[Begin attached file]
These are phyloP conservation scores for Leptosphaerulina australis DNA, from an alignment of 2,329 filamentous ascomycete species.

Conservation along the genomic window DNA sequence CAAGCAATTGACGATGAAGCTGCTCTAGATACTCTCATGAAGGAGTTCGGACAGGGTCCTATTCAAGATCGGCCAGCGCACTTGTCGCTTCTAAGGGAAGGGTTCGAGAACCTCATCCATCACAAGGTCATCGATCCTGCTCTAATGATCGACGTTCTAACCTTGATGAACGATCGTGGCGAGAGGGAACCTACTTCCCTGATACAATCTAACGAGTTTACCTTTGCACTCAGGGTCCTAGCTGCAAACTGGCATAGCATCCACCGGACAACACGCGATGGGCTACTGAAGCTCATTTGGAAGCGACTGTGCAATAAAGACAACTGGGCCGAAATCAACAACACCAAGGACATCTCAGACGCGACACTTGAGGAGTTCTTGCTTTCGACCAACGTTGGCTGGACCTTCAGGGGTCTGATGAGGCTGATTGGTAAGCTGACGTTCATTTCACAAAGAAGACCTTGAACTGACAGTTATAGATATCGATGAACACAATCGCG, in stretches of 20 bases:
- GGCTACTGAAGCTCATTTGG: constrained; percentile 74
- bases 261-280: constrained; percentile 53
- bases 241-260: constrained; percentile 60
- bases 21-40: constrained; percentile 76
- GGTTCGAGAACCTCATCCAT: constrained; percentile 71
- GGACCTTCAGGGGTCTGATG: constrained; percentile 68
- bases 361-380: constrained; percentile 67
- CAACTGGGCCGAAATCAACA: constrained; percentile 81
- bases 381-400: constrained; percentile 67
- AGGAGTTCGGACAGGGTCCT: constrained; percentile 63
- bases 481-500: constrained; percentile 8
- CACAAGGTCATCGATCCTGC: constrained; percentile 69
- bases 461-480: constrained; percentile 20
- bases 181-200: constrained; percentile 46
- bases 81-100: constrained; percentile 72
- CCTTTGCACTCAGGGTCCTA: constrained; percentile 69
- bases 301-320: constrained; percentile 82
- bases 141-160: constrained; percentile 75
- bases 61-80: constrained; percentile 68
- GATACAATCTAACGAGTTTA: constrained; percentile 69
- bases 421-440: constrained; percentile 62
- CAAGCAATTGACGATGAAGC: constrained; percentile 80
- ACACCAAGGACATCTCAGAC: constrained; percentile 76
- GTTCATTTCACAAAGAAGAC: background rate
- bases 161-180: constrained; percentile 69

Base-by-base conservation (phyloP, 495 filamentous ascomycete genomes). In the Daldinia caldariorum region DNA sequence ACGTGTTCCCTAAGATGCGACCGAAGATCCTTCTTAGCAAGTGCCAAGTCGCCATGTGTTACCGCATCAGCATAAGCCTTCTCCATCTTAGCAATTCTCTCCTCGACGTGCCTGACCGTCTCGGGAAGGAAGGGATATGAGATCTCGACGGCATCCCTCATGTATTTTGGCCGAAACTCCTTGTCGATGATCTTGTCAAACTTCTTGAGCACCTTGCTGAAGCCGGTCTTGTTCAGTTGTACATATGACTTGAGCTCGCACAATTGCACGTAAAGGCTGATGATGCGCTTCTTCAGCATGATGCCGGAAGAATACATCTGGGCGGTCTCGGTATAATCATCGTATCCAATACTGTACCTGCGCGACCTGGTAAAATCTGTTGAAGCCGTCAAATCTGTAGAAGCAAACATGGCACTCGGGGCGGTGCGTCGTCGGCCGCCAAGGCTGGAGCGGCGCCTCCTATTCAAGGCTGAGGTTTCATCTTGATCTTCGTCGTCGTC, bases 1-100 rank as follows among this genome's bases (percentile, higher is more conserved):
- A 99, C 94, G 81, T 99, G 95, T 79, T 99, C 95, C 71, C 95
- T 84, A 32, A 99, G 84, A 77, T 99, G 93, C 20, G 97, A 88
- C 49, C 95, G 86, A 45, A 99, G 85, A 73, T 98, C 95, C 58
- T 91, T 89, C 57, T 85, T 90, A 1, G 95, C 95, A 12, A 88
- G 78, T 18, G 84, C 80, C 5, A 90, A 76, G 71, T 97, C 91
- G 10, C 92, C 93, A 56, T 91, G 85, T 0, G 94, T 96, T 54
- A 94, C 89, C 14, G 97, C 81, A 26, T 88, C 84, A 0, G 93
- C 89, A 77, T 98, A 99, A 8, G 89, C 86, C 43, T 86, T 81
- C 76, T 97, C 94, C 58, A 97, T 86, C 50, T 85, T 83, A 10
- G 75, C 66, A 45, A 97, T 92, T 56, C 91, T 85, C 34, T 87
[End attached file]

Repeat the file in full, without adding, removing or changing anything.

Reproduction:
These are phyloP conservation scores for Leptosphaerulina australis DNA, from an alignment of 2,329 filamentous ascomycete species.

Conservation along the genomic window DNA sequence CAAGCAATTGACGATGAAGCTGCTCTAGATACTCTCATGAAGGAGTTCGGACAGGGTCCTATTCAAGATCGGCCAGCGCACTTGTCGCTTCTAAGGGAAGGGTTCGAGAACCTCATCCATCACAAGGTCATCGATCCTGCTCTAATGATCGACGTTCTAACCTTGATGAACGATCGTGGCGAGAGGGAACCTACTTCCCTGATACAATCTAACGAGTTTACCTTTGCACTCAGGGTCCTAGCTGCAAACTGGCATAGCATCCACCGGACAACACGCGATGGGCTACTGAAGCTCATTTGGAAGCGACTGTGCAATAAAGACAACTGGGCCGAAATCAACAACACCAAGGACATCTCAGACGCGACACTTGAGGAGTTCTTGCTTTCGACCAACGTTGGCTGGACCTTCAGGGGTCTGATGAGGCTGATTGGTAAGCTGACGTTCATTTCACAAAGAAGACCTTGAACTGACAGTTATAGATATCGATGAACACAATCGCG, in stretches of 20 bases:
- GGCTACTGAAGCTCATTTGG: constrained; percentile 74
- bases 261-280: constrained; percentile 53
- bases 241-260: constrained; percentile 60
- bases 21-40: constrained; percentile 76
- GGTTCGAGAACCTCATCCAT: constrained; percentile 71
- GGACCTTCAGGGGTCTGATG: constrained; percentile 68
- bases 361-380: constrained; percentile 67
- CAACTGGGCCGAAATCAACA: constrained; percentile 81
- bases 381-400: constrained; percentile 67
- AGGAGTTCGGACAGGGTCCT: constrained; percentile 63
- bases 481-500: constrained; percentile 8
- CACAAGGTCATCGATCCTGC: constrained; percentile 69
- bases 461-480: constrained; percentile 20
- bases 181-200: constrained; percentile 46
- bases 81-100: constrained; percentile 72
- CCTTTGCACTCAGGGTCCTA: constrained; percentile 69
- bases 301-320: constrained; percentile 82
- bases 141-160: constrained; percentile 75
- bases 61-80: constrained; percentile 68
- GATACAATCTAACGAGTTTA: constrained; percentile 69
- bases 421-440: constrained; percentile 62
- CAAGCAATTGACGATGAAGC: constrained; percentile 80
- ACACCAAGGACATCTCAGAC: constrained; percentile 76
- GTTCATTTCACAAAGAAGAC: background rate
- bases 161-180: constrained; percentile 69

Base-by-base conservation (phyloP, 495 filamentous ascomycete genomes). In the Daldinia caldariorum region DNA sequence ACGTGTTCCCTAAGATGCGACCGAAGATCCTTCTTAGCAAGTGCCAAGTCGCCATGTGTTACCGCATCAGCATAAGCCTTCTCCATCTTAGCAATTCTCTCCTCGACGTGCCTGACCGTCTCGGGAAGGAAGGGATATGAGATCTCGACGGCATCCCTCATGTATTTTGGCCGAAACTCCTTGTCGATGATCTTGTCAAACTTCTTGAGCACCTTGCTGAAGCCGGTCTTGTTCAGTTGTACATATGACTTGAGCTCGCACAATTGCACGTAAAGGCTGATGATGCGCTTCTTCAGCATGATGCCGGAAGAATACATCTGGGCGGTCTCGGTATAATCATCGTATCCAATACTGTACCTGCGCGACCTGGTAAAATCTGTTGAAGCCGTCAAATCTGTAGAAGCAAACATGGCACTCGGGGCGGTGCGTCGTCGGCCGCCAAGGCTGGAGCGGCGCCTCCTATTCAAGGCTGAGGTTTCATCTTGATCTTCGTCGTCGTC, bases 1-100 rank as follows among this genome's bases (percentile, higher is more conserved):
- A 99, C 94, G 81, T 99, G 95, T 79, T 99, C 95, C 71, C 95
- T 84, A 32, A 99, G 84, A 77, T 99, G 93, C 20, G 97, A 88
- C 49, C 95, G 86, A 45, A 99, G 85, A 73, T 98, C 95, C 58
- T 91, T 89, C 57, T 85, T 90, A 1, G 95, C 95, A 12, A 88
- G 78, T 18, G 84, C 80, C 5, A 90, A 76, G 71, T 97, C 91
- G 10, C 92, C 93, A 56, T 91, G 85, T 0, G 94, T 96, T 54
- A 94, C 89, C 14, G 97, C 81, A 26, T 88, C 84, A 0, G 93
- C 89, A 77, T 98, A 99, A 8, G 89, C 86, C 43, T 86, T 81
- C 76, T 97, C 94, C 58, A 97, T 86, C 50, T 85, T 83, A 10
- G 75, C 66, A 45, A 97, T 92, T 56, C 91, T 85, C 34, T 87